Green’s track record for directing vibrant musicals grows more impressive each season. This latest in a series of creative productions was exceptional from the daffy, capacious script to the uptempo numbers with witty lyrics that became earworms by intermission. The garden of grizzly delights was delivered with economy and efficiency, drawing the humor out of perfected pacing and razor-sharp timing.
Green also consistently draws on the innovative skills of a superior design team for exhilarating results. For Little Shop, that need was magnified and the effort demanded an execution far beyond tutorials from YouTube University.
The essential nonhuman component was the brilliant plant puppetry. The versions of Audrey II appeared partly amphibian, partly reptilian. The largest iteration of Audrey II was freestanding and squatted upon the stage as a spectacle practically worth the price of admission all by itself. Unseen was the mastered manipulation by a host of puppeteers including student directors Alessio Del Castillo ‘22 (eighth production) and Joel Johnson ‘22 (seventh production), Cece Lee (IWA ‘22), Sophia Marcon (IWA ‘25), and Julia Hernandez (Mother of Divine Grace Homeschool ‘25).
“I trust the team we’ve built and we were all amazed at the overall look,,” Green says about the confidence to embrace such a challenging enterprise. “We enjoyed great involvement from our artistic parents. Elizabeth Donnelly, Jennifer Dunn, Anne Frank, and Sherry Cruz all volunteered and helped craft Audrey II. My theater tech class built multiple versions of the puppet. The puppeteers were superb in matching the speech patterns to where they appeared identical.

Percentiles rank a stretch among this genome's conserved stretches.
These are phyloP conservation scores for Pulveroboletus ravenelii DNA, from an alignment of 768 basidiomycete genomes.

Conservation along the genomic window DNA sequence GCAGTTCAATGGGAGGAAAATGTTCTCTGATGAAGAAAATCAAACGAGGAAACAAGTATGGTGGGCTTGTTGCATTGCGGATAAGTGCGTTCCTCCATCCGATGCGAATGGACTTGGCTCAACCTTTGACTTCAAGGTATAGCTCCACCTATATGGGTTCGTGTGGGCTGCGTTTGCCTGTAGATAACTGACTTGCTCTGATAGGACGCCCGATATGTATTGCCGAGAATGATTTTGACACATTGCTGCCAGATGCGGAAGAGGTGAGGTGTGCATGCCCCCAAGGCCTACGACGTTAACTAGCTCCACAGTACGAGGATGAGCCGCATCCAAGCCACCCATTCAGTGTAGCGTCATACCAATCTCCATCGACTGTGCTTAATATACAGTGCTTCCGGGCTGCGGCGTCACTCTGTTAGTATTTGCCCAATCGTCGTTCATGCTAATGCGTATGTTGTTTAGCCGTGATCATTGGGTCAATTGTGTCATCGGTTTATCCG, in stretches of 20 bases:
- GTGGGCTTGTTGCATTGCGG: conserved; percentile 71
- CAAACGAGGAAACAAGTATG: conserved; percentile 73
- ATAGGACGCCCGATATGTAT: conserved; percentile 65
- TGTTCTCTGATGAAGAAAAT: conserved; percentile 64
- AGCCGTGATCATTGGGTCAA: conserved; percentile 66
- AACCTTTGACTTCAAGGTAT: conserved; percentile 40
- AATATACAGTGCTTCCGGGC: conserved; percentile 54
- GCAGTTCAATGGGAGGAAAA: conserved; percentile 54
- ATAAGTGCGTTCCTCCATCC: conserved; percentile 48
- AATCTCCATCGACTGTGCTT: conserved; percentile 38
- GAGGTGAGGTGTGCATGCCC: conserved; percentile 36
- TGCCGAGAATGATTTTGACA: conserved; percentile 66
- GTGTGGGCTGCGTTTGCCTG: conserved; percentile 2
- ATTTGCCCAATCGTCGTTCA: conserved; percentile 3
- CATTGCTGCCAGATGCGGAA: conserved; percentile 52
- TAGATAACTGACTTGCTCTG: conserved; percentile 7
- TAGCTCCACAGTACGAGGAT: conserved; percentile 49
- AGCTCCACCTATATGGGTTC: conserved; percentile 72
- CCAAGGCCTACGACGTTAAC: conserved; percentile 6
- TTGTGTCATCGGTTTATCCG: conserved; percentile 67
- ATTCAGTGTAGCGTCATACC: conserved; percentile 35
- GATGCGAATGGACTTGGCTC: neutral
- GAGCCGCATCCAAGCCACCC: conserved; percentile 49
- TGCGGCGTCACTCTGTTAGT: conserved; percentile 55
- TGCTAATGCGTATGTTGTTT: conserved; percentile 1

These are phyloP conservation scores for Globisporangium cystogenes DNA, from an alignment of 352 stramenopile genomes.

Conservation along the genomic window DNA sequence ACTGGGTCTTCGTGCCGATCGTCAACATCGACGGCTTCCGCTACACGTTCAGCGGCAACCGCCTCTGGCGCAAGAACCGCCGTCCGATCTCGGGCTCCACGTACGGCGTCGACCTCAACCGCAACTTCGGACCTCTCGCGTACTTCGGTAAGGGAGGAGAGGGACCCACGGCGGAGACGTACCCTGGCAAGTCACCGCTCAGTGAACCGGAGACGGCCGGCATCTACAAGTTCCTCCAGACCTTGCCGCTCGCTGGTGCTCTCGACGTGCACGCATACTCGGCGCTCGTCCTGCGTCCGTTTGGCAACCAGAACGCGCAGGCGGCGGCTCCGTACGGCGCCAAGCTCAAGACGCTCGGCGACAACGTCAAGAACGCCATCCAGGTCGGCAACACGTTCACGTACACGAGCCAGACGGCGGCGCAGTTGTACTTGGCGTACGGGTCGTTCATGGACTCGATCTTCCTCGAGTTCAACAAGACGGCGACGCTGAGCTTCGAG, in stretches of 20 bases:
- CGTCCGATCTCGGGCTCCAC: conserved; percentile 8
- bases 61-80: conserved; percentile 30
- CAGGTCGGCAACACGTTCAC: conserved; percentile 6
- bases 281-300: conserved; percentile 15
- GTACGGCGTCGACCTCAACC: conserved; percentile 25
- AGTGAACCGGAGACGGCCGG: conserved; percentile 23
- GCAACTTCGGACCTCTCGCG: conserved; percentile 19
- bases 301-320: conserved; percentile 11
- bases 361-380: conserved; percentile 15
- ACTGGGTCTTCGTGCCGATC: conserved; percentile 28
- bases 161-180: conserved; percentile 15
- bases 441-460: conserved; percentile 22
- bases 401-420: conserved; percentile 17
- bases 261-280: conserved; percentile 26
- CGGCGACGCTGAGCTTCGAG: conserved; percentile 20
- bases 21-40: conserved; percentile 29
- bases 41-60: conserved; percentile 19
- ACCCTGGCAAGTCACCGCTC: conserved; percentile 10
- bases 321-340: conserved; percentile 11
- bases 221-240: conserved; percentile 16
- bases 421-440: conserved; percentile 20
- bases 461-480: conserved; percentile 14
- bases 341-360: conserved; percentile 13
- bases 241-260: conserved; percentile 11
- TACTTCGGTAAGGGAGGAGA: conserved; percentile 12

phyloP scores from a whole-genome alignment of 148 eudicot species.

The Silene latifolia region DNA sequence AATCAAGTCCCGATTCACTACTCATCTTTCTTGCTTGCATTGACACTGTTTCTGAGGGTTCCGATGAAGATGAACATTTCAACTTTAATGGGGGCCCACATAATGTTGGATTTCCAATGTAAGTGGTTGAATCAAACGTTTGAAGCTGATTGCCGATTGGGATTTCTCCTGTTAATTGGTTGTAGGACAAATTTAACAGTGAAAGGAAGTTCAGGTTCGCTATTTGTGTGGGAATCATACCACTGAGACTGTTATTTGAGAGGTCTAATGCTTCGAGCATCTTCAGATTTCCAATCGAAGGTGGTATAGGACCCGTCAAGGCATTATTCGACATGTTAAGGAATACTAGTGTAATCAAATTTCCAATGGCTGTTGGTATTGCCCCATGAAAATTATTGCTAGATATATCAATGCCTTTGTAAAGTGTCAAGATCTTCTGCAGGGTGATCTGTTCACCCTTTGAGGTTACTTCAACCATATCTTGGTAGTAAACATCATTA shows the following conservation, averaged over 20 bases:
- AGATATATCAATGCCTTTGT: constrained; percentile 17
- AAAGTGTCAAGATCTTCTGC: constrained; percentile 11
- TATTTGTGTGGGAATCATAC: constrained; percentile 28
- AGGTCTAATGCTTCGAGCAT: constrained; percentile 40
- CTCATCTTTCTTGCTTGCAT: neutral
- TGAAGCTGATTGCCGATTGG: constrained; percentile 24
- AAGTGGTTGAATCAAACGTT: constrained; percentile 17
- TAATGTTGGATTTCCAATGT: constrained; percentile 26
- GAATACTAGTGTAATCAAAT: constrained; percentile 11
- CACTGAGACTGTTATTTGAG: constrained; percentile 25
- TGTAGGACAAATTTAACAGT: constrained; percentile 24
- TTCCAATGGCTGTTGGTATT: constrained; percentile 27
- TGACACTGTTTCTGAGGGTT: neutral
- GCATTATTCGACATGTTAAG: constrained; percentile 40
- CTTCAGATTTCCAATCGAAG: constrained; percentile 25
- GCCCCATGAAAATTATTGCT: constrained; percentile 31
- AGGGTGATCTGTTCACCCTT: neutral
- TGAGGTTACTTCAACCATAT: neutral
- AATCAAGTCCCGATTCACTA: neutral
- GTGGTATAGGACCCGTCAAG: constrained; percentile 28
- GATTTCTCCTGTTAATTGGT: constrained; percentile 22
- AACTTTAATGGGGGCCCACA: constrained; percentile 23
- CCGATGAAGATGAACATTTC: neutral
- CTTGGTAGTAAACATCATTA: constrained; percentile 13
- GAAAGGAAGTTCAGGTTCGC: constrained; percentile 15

“(Faculty member) Julie Dienno-Demarest came in and said ‘I’ll do props.’ Great, make puppets. That’s not what she expected but by the end, she made a hundred that were awesome and added to the light-hearted nature of the show.”
Additional expertise in full dazzling display was the unrivaled set construction and fluid scenic design spearheaded by faculty members Phil Gensheimer and Daniel Bryant ‘93, the rich talents of choreographer Katie Macaluso and music director Josh Wilson, and the sharp lighting from audio/visual coordinator Chris Hodge.
“In this program, we push to our reach every opportunity we can,” Green says. “That’s what excites the group. The students have so much energy and drive … you surf on top of that wave. Everyone appreciates the challenge and the struggle. Our junior and sophomore classes are filled with singers. Our senior class was incredibly dedicated with a great collaborative effort that was contagious. Whatever was needed, Mel Horner (IWA ‘22) and Claire Garcia (IWA ‘22) and Katy Koerner (IWA ‘22) and others were leading out front ensuring every detail was met. It all worked.”
Little House of Horrors remains at heart a scrappy satirical, tuneful musical whose charms thrive most vigorously in an intimate house such as Cemo Auditorium. The catchiness of the melodies and the humor of the lyrics are ageless. The sad-happy complexity is what makes Little Shop pack a big punch, and Green’s terrific revival will only deepen the devotion of those lucky enough to have caught it.